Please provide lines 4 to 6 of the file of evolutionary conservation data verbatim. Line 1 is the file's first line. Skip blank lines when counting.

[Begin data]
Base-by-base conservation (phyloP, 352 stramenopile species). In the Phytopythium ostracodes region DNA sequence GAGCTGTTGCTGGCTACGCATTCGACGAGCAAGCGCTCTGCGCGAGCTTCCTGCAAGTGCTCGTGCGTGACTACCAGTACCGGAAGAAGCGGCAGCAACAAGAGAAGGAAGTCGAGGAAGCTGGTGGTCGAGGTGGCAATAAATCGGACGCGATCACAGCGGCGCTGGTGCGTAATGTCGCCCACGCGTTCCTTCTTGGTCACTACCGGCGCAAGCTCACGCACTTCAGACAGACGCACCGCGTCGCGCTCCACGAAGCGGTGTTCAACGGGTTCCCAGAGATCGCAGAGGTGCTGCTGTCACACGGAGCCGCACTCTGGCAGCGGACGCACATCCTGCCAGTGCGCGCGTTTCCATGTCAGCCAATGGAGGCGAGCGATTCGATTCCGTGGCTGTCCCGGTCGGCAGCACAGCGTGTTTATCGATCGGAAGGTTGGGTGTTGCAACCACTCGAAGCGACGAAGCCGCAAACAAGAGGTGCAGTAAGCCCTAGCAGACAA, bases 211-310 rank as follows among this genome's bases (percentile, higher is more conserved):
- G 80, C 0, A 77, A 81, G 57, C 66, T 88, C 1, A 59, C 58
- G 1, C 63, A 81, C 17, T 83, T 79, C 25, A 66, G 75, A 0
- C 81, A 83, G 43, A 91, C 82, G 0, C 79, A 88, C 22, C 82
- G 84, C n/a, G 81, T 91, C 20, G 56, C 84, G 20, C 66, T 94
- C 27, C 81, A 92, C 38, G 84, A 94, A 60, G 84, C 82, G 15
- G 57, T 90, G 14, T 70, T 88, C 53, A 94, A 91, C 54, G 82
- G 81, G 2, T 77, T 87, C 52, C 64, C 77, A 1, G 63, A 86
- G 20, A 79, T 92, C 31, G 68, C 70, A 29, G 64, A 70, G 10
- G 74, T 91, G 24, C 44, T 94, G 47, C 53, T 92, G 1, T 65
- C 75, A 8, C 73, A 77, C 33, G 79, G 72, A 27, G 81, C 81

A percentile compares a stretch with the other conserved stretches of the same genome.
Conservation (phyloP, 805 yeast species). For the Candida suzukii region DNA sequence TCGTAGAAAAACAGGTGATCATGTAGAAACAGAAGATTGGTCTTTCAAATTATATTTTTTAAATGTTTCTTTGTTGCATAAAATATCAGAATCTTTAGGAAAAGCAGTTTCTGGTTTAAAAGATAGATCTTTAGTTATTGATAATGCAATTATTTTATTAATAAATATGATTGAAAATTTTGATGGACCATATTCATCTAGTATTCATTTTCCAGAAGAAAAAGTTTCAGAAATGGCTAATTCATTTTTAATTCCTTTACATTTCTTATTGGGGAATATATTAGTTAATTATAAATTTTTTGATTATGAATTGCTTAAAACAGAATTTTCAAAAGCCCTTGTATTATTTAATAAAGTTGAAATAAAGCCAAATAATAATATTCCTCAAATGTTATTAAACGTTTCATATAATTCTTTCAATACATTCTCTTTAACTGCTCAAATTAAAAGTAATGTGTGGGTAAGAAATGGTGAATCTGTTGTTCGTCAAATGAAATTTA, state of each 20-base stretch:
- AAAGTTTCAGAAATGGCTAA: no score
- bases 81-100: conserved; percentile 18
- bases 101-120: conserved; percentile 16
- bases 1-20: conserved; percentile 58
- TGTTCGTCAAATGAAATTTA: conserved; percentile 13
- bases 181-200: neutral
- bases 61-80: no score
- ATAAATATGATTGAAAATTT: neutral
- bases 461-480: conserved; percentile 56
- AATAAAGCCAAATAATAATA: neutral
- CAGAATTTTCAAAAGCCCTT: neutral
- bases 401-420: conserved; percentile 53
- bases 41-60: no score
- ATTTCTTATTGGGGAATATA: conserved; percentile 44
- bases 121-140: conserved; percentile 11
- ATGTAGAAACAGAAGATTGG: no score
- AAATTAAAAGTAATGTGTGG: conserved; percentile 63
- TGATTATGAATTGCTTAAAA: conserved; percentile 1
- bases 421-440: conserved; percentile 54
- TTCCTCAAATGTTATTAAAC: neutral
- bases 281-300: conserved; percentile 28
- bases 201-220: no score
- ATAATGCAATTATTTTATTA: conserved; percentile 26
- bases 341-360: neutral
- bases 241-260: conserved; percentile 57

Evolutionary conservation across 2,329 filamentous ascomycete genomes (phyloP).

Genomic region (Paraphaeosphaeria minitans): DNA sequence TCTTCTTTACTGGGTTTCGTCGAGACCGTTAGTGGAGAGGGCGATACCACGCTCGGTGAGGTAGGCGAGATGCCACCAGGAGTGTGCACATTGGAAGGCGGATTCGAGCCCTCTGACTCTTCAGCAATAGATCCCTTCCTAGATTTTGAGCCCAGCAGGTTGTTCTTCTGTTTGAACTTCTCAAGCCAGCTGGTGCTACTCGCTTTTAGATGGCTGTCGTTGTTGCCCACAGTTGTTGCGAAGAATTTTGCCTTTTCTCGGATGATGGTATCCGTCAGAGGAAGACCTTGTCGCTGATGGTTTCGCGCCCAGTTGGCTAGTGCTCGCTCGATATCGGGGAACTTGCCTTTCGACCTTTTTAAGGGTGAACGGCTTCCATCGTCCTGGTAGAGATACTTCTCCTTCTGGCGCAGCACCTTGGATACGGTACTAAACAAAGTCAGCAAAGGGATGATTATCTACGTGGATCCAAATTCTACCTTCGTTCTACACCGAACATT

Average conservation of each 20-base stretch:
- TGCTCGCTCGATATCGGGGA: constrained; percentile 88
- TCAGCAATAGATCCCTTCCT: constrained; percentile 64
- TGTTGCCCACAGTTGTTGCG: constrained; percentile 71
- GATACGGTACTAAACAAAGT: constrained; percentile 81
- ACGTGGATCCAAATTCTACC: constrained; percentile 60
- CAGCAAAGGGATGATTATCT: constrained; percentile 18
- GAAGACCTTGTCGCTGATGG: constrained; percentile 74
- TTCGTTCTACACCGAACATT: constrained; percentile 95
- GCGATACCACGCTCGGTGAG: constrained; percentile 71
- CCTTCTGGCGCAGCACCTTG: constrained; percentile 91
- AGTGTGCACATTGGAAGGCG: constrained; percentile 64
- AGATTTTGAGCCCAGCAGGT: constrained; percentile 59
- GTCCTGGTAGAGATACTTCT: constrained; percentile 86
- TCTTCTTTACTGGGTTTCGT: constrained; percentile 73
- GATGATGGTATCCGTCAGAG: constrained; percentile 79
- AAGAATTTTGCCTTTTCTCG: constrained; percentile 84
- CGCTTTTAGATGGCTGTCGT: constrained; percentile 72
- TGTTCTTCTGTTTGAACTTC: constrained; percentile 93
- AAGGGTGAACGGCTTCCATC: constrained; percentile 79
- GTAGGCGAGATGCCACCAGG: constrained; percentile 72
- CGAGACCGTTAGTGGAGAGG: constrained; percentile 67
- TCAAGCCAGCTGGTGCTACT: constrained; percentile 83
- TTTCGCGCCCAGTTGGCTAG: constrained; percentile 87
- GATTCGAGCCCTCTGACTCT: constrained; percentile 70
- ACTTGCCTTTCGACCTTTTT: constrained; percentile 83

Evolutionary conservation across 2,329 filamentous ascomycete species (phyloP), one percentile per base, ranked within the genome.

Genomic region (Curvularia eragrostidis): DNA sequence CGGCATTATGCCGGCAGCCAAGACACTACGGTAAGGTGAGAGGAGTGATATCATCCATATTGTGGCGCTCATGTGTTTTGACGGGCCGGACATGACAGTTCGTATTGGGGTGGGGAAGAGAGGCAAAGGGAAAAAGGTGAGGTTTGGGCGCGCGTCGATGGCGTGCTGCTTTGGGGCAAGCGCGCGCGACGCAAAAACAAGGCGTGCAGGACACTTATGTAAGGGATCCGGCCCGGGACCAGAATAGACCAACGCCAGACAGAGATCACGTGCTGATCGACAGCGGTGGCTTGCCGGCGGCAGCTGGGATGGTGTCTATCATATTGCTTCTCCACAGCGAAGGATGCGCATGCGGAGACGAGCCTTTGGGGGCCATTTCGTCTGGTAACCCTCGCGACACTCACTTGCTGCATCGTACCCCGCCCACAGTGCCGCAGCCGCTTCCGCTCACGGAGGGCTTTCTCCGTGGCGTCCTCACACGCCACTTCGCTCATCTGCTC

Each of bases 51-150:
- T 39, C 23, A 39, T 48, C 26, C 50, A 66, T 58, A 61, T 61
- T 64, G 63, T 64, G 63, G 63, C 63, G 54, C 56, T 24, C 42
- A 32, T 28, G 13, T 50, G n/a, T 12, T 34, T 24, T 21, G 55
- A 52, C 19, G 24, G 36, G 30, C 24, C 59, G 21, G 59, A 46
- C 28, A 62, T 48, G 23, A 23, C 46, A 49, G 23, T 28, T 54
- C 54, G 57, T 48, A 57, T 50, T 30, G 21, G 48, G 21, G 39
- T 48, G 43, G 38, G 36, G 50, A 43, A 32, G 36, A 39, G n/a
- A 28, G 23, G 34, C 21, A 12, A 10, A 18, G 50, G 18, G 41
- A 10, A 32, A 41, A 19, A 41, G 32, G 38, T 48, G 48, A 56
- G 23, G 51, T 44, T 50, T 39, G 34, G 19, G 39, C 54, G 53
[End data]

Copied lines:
- C 81, A 83, G 43, A 91, C 82, G 0, C 79, A 88, C 22, C 82
- G 84, C n/a, G 81, T 91, C 20, G 56, C 84, G 20, C 66, T 94
- C 27, C 81, A 92, C 38, G 84, A 94, A 60, G 84, C 82, G 15